19. Detail: Surface Forces in CFT – DLVO • RT model uses DLVO theory for surface interaction forces: potential = van der Waals + double layer • Theory predicts negligible collection when repulsive surface interaction exists  RT model neglects double layer force. attractive repulsive for like charges

  20. Detail: Surface Forces in CFT – DLVO • RT model uses DLVO theory for surface interaction forces: potential = van der Waals + double layer • Theory predicts negligible collection when repulsive surface interaction exists  RT model neglects double layer force. • Thus, double layer force implicit in a. attractive repulsive for like charges

  21. Highlights of Formulae for h • Yao (1971) • hydrodynamic retardation and van der Waals force not included • Rajagopalan and Tien (1976) • deterministic trajectory analysis • torque correction factors • Brownian h added on separately from Eulerian analysis • Tufenkji and Elimelech (2004) • convective-diffusion equation solution • influence of van der Waals force and hydrodynamic retardation on diffusion • Diffusion, interception, & sedimentation considered additive • Nelson and Ginn (2005) • Particle tracking in Happel cell – all forces together

  22. Outline • General reactive transport intro • Multicomponent/two-phase/multireaction • colloid filtration “Miller lite” • Stop and smell the characteristic plane - mcad • Colloid Filtration “Guiness” • Overview • Processes catwalk • Classical approach – “Colloid filtration theory” and some Details • Blocking • Issues • Return to macroscale: multisite/population

  23. Dynamic surface blocking (ME) • initial deposition rate (kinetics) • later, when deposition rate drops due to surface coverage (dynamics) • retained particles block sites, B is the dynamic blocking function (misnomer).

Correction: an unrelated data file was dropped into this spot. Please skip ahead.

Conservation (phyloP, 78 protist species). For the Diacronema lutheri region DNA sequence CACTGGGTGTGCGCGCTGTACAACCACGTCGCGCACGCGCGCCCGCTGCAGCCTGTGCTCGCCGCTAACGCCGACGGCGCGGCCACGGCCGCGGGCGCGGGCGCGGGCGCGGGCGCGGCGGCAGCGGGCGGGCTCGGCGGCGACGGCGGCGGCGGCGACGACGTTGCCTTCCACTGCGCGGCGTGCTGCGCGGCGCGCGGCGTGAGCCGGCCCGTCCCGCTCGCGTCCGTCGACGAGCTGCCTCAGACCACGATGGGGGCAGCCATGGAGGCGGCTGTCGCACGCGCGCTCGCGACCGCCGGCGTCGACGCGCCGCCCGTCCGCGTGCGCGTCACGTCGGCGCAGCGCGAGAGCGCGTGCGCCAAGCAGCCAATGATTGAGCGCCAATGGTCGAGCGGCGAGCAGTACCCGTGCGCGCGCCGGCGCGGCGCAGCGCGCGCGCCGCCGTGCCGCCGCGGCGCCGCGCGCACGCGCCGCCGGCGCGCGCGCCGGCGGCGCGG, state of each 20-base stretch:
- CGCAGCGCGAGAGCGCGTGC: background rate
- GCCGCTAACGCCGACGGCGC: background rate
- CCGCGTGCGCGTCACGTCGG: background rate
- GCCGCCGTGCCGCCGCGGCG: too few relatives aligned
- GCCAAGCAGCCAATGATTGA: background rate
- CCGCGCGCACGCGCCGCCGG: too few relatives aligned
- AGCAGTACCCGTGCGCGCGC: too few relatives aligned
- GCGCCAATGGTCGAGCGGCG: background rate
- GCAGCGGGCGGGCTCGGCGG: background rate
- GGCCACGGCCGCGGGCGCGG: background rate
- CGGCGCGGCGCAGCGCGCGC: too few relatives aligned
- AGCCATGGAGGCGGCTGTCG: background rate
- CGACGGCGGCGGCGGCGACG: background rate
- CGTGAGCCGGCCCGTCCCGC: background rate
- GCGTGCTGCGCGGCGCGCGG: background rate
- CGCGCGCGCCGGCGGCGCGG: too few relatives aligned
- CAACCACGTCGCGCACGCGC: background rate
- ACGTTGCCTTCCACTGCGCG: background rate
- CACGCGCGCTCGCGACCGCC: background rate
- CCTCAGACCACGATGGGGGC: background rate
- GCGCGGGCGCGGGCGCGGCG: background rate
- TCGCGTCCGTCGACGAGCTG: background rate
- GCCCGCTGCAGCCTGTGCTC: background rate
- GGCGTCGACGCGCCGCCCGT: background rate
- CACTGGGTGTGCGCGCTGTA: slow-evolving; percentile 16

24. B's • B = fraction of particle-surface collisions that involve open seats (cake walk). • Random Sequential Adsorption • Power series in S, for spherical geometry • Langmuirian Dynamic Blocking

  25. Outline • General reactive transport intro • Multicomponent/two-phase/multireaction • colloid filtration “Miller lite” • Stop and smell the characteristic plane - mcad • Colloid Filtration “Guiness” • Overview • Processes catwalk • Classical approach – “Colloid filtration theory” and some Details • Blocking • Issues • Return to macroscale: multisite/population

  26. Issues • CFT coarse idealized model • Chem/env. Engineering, not natural p.m. • Biofilms, organic matter, asperities, heterogeneity (gsd, psd, surface area, electrostatic (dynamic), transience, flow reversal, temperature, etc. • Reversibility ??? • CFT good for trend prediction • Attachment goes up with colloid size, gw velocity, ionic strength, etc. • Ultimately need equs for bulk media • Lab • field

  27. Outline • General reactive transport intro • Multicomponent/two-phase/multireaction • colloid filtration “Miller lite” • Stop and smell the characteristic plane - mcad • Colloid Filtration “Guiness” • Overview • Processes catwalk • Classical approach – “Colloid filtration theory” and some Details • Blocking • Issues • Return to macroscale: See the data !